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Our History

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Professor William Henry Day

1870 - 1938

After seeing the potential in the soils of the marsh, William Henry Day, professor of physics at the Ontario Agricultural College in Guelph, began work on schemes to make the area productive. His original idea, designed in 1912, was interrupted by World War I, but he would not give up.  In 1923, Professor Day resigned from the college and moved to Bradford.  During subsequent years, he persuaded local councils to complete a drainage system for the marsh area.  The work was finished in 1929 at a cost of $137,000, and it transformed the practically useless bog into the most productive farmland in Canada.  W. H. Day's experimental crops provided the basis for the development of an agricultural area which is now the heartland of the nation's vegetable industry.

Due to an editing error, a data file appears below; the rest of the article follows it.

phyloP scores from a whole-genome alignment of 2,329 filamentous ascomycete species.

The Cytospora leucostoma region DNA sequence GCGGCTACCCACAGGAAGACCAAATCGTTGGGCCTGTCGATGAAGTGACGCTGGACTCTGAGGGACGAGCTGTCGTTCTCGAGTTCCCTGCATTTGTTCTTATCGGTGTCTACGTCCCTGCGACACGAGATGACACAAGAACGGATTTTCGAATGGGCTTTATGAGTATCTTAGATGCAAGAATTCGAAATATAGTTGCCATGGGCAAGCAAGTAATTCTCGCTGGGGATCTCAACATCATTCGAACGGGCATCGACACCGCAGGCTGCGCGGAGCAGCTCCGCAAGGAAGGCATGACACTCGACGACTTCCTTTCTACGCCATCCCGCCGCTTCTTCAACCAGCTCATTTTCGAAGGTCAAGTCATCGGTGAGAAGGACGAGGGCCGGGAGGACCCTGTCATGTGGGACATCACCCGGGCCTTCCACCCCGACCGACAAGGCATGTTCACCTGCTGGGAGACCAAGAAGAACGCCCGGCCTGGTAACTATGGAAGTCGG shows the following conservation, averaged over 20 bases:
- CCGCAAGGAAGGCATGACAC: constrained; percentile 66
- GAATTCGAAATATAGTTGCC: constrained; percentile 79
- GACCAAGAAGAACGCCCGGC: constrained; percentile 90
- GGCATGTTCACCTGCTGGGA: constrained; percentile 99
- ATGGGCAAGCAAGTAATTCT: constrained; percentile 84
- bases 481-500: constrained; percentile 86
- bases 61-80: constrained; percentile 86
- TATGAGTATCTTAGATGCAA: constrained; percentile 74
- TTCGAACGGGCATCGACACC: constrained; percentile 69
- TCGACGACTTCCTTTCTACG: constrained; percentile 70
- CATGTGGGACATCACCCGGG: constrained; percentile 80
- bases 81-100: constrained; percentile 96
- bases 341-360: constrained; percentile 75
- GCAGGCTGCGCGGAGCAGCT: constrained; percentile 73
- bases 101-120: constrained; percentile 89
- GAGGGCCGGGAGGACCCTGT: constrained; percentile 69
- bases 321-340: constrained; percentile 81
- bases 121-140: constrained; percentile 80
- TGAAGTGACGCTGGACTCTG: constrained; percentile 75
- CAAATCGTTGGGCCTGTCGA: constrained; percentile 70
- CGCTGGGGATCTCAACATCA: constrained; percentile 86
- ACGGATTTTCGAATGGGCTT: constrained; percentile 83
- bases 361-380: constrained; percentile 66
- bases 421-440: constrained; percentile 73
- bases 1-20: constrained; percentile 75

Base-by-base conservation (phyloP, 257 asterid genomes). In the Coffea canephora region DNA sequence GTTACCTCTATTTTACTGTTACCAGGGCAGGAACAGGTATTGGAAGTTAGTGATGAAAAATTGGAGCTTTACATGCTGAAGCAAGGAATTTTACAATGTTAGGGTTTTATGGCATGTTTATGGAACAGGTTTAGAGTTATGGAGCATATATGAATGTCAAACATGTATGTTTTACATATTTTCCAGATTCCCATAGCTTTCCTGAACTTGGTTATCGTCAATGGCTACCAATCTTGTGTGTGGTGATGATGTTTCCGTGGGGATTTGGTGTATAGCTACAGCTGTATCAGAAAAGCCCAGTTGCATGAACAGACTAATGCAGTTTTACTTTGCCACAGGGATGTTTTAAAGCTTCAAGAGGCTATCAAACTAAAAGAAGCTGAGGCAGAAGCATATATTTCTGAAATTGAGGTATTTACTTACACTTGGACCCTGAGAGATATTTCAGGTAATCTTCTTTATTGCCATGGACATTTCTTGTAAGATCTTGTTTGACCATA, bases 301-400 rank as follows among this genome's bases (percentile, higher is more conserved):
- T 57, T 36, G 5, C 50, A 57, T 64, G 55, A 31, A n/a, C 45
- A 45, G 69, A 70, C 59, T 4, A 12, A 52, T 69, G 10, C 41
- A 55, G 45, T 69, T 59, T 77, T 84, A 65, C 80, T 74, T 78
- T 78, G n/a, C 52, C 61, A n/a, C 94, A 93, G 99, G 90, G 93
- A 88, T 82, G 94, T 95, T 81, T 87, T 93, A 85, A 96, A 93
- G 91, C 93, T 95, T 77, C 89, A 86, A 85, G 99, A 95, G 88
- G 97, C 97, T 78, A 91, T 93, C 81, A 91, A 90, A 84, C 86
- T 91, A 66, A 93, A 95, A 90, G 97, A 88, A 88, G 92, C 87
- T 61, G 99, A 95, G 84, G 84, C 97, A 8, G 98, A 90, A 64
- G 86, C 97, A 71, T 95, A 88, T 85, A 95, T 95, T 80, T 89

A cairn to the memory of W. H. Day, stands in front of the town hall.  It recognizes William Day's foresight and energy as principal factors in the development of the Holland Marsh.

The same persistent spirit which W. H. Day displayed underlies the purpose of the school which bears his name.  The challenge for the staff is to recognize the potential in each of our students, and to use every means available in the development of their skills and knowledge so that they may become fully contributing members of their community and of their country.​